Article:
I have this thing for bitterness. I love bitter foods, I take my coffee black and my caffé without sugar (macchiato, please), and Italian after-dinner spirits, amari (bitters), are my thing. So it’s no surprise I love the Italians’ “national” soda, chinotto.
Chinotto is a fizzy drink that, by American standards, is bitter-sweet. Quite popular in Italy, I’ve developed a fondness for it, leading me to dig up its Belle Epoque background and even earlier.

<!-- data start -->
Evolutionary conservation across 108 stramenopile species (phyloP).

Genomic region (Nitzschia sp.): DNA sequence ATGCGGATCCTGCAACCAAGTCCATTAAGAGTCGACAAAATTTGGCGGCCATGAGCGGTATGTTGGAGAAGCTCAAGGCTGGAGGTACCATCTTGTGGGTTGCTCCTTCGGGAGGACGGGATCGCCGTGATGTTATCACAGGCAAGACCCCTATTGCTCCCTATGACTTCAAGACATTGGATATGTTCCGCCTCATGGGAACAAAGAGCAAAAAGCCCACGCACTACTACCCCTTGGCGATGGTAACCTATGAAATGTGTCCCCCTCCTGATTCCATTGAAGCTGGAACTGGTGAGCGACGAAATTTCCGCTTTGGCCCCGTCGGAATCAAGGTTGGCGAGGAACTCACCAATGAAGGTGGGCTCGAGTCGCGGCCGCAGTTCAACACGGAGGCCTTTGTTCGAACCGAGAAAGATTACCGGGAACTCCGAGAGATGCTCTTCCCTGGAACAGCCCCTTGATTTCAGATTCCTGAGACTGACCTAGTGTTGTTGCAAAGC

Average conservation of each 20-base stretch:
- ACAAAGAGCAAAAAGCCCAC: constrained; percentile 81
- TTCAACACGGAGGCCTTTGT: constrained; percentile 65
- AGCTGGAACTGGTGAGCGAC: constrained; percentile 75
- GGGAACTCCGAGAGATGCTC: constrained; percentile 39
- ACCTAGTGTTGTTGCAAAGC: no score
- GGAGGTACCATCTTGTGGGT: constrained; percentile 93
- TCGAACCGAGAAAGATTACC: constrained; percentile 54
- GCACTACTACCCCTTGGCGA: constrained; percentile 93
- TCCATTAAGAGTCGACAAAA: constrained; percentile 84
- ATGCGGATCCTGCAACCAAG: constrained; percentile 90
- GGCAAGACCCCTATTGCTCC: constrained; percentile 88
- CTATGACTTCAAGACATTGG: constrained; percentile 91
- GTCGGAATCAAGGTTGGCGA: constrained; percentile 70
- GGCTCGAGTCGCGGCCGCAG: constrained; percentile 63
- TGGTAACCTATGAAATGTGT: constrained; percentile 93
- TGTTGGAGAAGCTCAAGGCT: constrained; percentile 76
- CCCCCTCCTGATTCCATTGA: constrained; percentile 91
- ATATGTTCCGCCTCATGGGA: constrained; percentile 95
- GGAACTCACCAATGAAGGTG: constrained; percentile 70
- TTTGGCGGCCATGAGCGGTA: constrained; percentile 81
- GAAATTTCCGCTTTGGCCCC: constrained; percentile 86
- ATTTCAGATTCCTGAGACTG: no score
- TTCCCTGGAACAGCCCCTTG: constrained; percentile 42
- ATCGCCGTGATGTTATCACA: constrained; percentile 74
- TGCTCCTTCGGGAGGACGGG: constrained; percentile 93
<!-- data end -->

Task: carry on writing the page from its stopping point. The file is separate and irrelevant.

The cult of Chinotto, Italy’s national soda
Italians have a taste for an often-missing component in food: bitterness. It can be found served straight-up in bitter greens, contrasted in the bittersweet tension of cocktails like Negroni, or in Italy’s nation-wide gamma of digestifs called amari (“bitters”). It is even in the Italian answer to Coca-Cola: a soda called Chinotto.
My own weakness for this carbonated drink led me to dig deeper into its history. I unearthed a fascinating collage of images from Italy’s past, from the exotic to the elegant, from pop to a modern re-emergence.